The Temples of Angkor
Photography by Thaddeus Pope
One of these temples – a rival to that of Solomon, and erected by some ancient Michelangelo – might take an honourable place beside our most beautiful buildings. It is grander than anything left to us by Greece or Rome.Henri Mouhot
In August 2009 I travelled to Cambodia, where I spent one month photographing some of the magnificent temples in the Angkor Archaeological Park. Covering more than 400 square kilometres in the province of Siem Reap, this park contains more than 100 monuments – of which two dozen are major temples. The best known and best-preserved of these temples is Angkor Wat, which, having survived the passage of time, the harsh annual double monsoon of the region, countless droughts and numerous wars, remains one of the most awe-inspiring religious monuments ever built, and clearly demonstrates the genius and ingenuity of its ancient builders.
The French explorer Henri Mouhot, who “re-discovered” Angkor Wat in the 1850s, described it in the following way: “One of these temples – a rival to that of Solomon, and erected by some ancient Michelangelo – might take an honourable place beside our most beautiful buildings. It is grander than anything left to us by Greece or Rome.”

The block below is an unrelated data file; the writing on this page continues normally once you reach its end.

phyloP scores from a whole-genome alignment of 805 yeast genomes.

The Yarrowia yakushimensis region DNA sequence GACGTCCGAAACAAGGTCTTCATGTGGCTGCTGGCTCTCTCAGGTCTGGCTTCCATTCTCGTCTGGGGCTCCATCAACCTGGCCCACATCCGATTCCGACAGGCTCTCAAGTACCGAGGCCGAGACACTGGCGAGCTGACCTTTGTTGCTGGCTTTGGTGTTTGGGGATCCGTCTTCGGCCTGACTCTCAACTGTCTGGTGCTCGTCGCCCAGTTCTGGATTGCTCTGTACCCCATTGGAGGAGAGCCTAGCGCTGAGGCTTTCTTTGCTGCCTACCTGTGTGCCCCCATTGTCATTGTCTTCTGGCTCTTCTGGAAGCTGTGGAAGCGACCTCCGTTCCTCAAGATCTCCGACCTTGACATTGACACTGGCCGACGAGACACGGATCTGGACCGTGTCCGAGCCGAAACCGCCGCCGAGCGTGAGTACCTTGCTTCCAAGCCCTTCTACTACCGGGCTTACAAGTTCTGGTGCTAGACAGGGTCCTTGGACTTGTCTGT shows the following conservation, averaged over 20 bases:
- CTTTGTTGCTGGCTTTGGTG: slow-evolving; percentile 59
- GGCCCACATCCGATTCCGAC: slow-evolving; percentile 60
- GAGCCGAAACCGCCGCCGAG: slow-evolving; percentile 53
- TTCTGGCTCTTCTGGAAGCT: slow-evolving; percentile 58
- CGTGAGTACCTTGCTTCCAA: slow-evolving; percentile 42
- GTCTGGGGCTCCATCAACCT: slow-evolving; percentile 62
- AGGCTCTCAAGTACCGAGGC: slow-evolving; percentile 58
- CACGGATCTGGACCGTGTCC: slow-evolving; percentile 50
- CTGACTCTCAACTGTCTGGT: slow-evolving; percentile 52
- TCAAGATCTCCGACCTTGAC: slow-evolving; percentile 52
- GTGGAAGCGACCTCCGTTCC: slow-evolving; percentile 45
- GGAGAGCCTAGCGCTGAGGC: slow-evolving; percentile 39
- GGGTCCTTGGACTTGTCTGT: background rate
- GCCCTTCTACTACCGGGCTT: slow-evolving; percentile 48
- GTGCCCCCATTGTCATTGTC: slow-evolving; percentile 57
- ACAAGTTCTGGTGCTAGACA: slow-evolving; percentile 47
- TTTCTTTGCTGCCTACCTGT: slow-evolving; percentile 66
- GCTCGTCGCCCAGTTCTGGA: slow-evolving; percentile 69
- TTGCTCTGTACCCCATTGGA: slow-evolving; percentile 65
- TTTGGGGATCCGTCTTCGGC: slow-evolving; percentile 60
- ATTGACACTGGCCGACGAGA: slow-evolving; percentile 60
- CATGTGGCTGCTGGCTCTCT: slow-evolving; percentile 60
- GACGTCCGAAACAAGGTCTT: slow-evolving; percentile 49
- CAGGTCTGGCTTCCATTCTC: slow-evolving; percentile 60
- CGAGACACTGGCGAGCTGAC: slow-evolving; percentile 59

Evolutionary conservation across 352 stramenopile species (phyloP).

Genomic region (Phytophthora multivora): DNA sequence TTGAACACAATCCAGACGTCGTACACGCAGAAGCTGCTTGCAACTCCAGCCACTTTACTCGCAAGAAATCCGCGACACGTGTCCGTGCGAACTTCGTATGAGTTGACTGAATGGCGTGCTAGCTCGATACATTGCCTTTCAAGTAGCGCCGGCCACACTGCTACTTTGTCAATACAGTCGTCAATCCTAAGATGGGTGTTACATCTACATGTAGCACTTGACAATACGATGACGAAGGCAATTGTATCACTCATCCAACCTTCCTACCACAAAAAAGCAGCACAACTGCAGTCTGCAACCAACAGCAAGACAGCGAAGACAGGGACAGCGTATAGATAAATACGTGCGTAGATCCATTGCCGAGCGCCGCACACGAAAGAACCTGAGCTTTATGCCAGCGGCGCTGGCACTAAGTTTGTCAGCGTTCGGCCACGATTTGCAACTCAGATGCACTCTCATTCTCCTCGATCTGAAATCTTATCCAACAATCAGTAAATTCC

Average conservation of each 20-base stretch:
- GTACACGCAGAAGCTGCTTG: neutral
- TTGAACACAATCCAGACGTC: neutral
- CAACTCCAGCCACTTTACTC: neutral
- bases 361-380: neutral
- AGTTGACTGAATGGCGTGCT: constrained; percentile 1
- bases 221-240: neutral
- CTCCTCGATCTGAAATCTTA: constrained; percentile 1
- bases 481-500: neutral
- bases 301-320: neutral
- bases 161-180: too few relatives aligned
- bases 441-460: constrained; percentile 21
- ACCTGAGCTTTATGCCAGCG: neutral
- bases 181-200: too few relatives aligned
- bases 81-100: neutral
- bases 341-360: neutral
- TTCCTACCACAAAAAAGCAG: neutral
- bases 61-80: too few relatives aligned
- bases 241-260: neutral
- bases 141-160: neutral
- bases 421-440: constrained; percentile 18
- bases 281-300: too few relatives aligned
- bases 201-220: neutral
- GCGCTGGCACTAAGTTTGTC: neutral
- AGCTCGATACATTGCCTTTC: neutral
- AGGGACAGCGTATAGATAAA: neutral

Though I wanted to photograph Angkor Wat extensively, I also wanted to photograph some of the more remote temples that were reclaimed by the jungle after the demise of the Angkor Empire – particularly Koh Ker and Beng Mealea. Due to the poor quality of the roads in Cambodia, which are especially bad during the rainy season, as well as the vast number of landmines in the countryside and jungle, which are still being cleared, these temples are currently much harder to access than those near Angkor Wat. As a result, on several occasions, it was possible to be all but alone while exploring some of these astonishingly beautiful sites. Tourism is radically changing Cambodia, which is why I wanted to visit these places while it is still possible to create photographs that show an Angkor that will soon vanish.
All images copyright © Thaddeus Pope. All rights reserved.